When I saw how recent property tax bills shocked and angered many Cook County homeowners I knew people needed to understand why their taxes are so high.
I began hearing from frustrated homeowners before tax bills landed in early November in their mailboxes. Many already had viewed and paid their bills online before they were mailed. The median residential tax bill in the north and northwest suburbs jumped 15.7% from the previous year. Still, most homeowners in other parts of Cook County also faced increases.
“My house is paid for, but with the taxes, it’s like having a whole new mortgage all over again,” Maria Sams of Midlothian told NBC5 Chicago during one of many news reports about my office’s analysis of 1.8 million tax bills.
To help people understand their tax bills, my office created the new “Where Your Money Goes” dashboard at cookcountytreasurer.com. You can find this helpful resource by clicking on “Your Property Tax Overview” in the purple box on the homepage.
You can search by address or Property Index Number (PIN) and see how your new tax bill compares with last year’s. You also will see how much of your hard-earned money goes to each local taxing body, such as schools, parks or library districts and whether you are paying more or less to each of those agencies.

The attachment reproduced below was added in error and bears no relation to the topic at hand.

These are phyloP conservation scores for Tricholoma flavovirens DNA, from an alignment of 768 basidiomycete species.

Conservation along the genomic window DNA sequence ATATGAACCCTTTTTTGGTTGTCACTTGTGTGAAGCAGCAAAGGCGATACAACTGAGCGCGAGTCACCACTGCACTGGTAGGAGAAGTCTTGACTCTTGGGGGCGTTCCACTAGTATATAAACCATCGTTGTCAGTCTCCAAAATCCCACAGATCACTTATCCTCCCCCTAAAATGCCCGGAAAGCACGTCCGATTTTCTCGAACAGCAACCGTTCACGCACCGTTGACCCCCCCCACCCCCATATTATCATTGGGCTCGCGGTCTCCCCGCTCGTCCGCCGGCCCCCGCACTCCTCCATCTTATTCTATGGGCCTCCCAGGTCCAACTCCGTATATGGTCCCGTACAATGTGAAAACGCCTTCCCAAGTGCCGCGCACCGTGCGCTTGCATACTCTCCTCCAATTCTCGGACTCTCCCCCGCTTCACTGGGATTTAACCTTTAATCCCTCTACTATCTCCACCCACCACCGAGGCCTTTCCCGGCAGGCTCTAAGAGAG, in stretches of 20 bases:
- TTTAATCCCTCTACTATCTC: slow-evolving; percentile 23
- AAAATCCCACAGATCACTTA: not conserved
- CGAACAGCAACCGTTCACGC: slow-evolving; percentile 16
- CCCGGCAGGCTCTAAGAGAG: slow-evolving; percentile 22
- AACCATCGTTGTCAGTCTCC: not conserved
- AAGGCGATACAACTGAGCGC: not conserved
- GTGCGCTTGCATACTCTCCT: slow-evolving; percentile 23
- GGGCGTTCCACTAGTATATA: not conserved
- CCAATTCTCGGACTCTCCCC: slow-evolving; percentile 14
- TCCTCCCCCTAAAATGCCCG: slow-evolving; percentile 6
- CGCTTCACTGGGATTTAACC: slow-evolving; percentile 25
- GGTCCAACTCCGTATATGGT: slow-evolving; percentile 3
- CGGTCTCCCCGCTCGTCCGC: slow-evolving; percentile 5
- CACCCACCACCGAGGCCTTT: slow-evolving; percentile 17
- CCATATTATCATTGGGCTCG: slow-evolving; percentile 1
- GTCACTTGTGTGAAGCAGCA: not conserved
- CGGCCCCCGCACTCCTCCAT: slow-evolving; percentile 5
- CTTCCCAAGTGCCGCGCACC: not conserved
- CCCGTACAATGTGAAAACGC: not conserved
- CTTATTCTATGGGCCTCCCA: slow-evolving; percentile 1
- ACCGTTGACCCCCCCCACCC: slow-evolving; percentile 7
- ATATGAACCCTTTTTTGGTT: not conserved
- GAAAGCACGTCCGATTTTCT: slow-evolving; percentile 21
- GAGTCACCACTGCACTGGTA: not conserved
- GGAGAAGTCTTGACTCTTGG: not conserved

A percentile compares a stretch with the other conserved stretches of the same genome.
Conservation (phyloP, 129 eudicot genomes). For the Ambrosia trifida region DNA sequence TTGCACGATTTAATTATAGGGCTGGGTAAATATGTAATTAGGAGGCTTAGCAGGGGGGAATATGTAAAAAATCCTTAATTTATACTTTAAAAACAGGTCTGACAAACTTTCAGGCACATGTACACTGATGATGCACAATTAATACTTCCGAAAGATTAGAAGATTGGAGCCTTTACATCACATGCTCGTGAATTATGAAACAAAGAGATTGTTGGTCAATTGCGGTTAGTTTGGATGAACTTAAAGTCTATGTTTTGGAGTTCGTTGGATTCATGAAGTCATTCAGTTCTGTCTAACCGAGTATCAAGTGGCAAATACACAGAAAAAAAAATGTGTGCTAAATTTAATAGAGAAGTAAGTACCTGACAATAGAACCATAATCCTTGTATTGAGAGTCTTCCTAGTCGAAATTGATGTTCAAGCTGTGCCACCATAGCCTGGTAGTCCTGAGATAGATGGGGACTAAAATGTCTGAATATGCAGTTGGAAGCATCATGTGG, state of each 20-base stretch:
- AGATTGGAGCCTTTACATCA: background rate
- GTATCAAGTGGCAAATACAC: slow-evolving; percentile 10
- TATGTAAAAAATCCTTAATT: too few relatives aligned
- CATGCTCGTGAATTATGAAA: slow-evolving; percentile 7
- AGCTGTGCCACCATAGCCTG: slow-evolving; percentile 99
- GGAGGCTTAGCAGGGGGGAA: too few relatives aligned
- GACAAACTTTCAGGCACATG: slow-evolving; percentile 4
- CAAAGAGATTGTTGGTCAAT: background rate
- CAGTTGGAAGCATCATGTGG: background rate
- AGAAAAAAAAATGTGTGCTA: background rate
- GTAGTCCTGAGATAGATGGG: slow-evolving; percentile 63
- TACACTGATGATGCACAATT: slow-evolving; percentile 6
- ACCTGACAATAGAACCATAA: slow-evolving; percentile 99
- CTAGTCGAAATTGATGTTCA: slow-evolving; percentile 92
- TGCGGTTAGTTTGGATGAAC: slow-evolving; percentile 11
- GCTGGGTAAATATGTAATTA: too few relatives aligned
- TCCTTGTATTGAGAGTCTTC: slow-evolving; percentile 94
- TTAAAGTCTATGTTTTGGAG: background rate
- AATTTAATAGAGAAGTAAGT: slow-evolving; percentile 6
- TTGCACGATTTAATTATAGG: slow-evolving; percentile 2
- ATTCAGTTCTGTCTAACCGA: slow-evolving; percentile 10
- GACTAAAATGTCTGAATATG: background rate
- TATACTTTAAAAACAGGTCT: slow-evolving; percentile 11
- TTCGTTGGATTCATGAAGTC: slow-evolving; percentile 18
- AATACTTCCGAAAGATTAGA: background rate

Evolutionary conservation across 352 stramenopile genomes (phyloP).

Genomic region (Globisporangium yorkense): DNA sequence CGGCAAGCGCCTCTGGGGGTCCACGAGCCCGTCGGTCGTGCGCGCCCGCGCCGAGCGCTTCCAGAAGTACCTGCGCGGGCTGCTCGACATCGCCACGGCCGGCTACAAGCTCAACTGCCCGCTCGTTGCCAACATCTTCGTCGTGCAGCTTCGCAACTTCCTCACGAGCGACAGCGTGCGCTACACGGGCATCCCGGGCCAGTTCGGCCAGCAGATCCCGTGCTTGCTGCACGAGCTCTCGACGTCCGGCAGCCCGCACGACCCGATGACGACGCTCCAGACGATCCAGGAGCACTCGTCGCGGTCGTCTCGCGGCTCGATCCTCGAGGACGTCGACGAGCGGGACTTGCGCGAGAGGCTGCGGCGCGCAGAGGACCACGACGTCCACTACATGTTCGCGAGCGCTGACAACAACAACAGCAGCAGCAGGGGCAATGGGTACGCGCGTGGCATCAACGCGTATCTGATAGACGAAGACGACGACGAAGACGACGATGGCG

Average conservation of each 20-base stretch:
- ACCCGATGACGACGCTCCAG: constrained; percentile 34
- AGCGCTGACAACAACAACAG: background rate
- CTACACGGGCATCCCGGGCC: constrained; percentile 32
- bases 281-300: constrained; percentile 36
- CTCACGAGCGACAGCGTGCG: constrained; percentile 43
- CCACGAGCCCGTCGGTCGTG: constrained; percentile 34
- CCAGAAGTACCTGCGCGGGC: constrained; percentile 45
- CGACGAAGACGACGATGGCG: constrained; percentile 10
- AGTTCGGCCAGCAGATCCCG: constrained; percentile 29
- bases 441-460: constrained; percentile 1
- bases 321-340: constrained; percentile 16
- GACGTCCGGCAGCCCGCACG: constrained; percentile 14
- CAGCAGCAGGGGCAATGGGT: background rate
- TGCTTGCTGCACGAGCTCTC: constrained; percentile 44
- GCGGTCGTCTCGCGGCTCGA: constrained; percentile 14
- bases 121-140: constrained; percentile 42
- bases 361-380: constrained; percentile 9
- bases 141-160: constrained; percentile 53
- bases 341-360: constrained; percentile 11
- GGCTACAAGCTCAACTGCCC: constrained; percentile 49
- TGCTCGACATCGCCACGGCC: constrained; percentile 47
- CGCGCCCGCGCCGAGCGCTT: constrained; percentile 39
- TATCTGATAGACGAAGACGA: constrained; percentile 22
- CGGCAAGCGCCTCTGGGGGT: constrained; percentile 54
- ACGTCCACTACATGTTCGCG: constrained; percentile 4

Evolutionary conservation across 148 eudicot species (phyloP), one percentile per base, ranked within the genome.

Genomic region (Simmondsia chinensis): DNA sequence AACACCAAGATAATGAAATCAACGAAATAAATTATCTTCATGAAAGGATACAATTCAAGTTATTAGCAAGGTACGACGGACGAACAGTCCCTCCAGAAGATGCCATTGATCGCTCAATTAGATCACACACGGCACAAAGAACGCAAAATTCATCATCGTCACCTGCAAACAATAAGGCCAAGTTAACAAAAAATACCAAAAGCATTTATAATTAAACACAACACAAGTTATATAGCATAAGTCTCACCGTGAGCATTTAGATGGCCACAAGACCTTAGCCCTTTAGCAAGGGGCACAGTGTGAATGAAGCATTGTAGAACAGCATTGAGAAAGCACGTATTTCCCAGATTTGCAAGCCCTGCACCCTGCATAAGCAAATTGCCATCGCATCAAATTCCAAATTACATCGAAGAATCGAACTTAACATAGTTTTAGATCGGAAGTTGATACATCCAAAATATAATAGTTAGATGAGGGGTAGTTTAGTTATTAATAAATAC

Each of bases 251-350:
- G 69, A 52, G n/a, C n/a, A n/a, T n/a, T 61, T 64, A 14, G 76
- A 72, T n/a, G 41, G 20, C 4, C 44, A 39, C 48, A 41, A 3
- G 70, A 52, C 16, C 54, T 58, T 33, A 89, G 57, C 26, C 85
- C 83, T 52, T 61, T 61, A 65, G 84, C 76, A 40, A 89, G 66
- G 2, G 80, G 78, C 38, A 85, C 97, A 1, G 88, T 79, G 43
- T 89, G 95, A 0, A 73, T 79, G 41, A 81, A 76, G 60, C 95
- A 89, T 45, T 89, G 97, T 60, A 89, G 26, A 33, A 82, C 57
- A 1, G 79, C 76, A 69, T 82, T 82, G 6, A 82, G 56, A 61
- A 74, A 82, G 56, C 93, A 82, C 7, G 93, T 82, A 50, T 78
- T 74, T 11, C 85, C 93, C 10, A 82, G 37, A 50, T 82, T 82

The more you understand about the property tax system the better able you are to save money on your tax bills. My office educates property owners about exemptions, which are tax breaks that create savings for homeowners, senior citizens and others. I have published brochures and a property tax primer, as well as made videos and conducted outreach to teach people about the complexities of assessments, equalizers, tax rates and other parts of the sprawling tax system.
A big part of the system, and one that invites public input every year, is the tax levy. A levy is the amount of money a school district or other taxing body intends to collect in property taxes. Boards that govern taxing districts must hold public hearings before adopting an annual levy. This gives homeowners a chance to tell their local elected officials what they think about the amount of taxes they have to pay. Yet few taxpayers attend these public hearings.
Levies are a big reason why taxes increase from one year to the next. Schools typically account for two-thirds or more of your property taxes. If elected officials heard from taxpayers firsthand, they might work harder to keep tax levies as low as possible by looking for ways to reduce costs by operating more efficiently.
Property taxes are higher in Illinois than most other states because Illinois relies more heavily on property taxes to fund education and pay down public pension debt. Homeowners seeking solutions to high property taxes should contact their state lawmakers and let them know what they think about paying such high property taxes.
Homeowners who want to do something about property taxes should first check that they are getting all the tax breaks to which they are entitled. Then they should pay attention to where their property tax dollars go and seek accountability from their elected officials.